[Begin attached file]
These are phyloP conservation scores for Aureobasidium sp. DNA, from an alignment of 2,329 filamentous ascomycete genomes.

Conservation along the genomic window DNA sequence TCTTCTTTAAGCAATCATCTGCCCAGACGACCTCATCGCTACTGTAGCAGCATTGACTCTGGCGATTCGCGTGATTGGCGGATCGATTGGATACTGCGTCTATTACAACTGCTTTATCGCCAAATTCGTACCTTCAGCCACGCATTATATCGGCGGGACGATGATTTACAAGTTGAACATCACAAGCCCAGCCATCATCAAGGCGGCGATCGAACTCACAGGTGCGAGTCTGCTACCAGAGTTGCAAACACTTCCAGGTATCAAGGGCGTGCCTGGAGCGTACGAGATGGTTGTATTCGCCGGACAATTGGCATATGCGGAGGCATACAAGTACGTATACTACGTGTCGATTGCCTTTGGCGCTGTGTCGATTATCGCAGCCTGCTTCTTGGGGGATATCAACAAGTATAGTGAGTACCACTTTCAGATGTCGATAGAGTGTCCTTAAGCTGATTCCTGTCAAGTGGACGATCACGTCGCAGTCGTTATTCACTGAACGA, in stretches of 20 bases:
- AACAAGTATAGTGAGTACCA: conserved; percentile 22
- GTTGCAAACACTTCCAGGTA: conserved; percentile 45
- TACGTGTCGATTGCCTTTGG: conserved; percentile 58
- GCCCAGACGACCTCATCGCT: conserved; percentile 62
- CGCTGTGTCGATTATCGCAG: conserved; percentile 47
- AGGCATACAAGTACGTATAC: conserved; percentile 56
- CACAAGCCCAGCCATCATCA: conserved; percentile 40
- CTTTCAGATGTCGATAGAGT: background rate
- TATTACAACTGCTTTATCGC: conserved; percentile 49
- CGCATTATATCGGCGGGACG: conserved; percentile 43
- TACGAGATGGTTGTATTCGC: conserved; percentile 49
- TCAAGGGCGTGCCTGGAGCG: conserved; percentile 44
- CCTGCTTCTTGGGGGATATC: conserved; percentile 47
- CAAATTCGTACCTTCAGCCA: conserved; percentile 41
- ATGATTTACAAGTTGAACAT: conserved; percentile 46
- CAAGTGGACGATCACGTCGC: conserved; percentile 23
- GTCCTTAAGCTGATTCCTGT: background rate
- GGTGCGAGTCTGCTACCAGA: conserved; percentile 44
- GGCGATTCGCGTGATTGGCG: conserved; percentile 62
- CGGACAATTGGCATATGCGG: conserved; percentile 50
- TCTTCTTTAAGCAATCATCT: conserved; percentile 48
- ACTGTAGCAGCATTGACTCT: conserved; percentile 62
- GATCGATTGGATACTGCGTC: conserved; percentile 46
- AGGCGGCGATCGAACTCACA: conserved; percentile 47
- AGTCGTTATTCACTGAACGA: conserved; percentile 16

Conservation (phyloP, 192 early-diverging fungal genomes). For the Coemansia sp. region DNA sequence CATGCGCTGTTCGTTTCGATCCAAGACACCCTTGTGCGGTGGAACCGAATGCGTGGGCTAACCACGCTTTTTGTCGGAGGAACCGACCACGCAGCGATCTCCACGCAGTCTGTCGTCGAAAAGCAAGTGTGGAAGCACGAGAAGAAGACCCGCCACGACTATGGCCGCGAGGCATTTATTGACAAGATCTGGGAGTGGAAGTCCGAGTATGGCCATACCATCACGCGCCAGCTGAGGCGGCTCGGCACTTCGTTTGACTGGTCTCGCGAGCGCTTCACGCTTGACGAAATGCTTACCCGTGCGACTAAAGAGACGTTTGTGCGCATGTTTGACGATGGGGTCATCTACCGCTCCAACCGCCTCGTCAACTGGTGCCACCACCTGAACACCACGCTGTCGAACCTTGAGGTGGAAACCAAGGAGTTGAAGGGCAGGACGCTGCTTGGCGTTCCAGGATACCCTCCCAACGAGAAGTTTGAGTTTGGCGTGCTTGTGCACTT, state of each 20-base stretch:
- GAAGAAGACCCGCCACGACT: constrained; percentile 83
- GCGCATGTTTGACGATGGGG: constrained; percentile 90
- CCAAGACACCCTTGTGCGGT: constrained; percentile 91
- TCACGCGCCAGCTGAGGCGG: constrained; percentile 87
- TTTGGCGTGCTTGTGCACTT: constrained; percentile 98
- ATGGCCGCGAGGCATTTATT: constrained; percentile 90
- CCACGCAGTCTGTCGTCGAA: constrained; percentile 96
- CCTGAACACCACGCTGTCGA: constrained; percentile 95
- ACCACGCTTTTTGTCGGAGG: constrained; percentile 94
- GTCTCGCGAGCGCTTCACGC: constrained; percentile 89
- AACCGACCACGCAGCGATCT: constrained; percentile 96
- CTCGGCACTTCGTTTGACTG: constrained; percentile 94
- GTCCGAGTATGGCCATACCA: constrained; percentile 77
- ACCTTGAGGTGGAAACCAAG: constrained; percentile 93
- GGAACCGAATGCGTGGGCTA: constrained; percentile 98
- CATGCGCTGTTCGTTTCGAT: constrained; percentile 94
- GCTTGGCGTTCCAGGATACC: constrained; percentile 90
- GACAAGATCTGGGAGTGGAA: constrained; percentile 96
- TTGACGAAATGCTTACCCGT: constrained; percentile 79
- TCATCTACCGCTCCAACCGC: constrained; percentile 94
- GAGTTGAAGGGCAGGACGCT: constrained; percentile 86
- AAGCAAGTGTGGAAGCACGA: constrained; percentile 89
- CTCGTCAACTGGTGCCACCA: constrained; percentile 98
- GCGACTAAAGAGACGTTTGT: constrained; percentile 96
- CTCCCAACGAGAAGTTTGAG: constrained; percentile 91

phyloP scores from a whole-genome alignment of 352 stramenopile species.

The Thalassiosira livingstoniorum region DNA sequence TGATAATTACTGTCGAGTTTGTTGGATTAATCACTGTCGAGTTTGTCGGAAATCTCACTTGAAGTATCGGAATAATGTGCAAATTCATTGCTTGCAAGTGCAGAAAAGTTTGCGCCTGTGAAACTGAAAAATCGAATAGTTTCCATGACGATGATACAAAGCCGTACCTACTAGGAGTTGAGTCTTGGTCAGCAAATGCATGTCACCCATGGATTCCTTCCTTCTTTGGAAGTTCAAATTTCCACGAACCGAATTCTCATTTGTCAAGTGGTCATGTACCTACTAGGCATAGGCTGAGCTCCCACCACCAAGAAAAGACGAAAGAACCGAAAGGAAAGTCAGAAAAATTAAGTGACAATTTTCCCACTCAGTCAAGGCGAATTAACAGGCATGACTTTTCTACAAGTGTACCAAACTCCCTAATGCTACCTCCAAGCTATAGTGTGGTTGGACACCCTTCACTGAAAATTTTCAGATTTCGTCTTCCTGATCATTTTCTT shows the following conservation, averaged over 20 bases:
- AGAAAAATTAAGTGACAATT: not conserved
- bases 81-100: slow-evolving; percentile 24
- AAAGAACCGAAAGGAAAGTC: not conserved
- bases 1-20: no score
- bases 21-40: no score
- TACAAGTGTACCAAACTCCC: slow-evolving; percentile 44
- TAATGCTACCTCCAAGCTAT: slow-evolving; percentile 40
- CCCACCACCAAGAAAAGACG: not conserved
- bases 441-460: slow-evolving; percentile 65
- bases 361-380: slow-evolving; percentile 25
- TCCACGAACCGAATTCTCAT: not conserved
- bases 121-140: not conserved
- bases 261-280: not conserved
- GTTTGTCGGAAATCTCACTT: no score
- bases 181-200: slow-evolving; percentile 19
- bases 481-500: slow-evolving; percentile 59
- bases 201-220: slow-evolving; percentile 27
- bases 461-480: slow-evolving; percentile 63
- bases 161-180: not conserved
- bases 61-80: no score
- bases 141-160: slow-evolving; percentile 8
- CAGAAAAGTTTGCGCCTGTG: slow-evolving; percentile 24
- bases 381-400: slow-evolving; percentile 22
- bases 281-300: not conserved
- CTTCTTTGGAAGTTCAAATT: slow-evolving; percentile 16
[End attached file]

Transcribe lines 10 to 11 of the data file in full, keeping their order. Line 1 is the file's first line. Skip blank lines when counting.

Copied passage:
- CTTTCAGATGTCGATAGAGT: background rate
- TATTACAACTGCTTTATCGC: conserved; percentile 49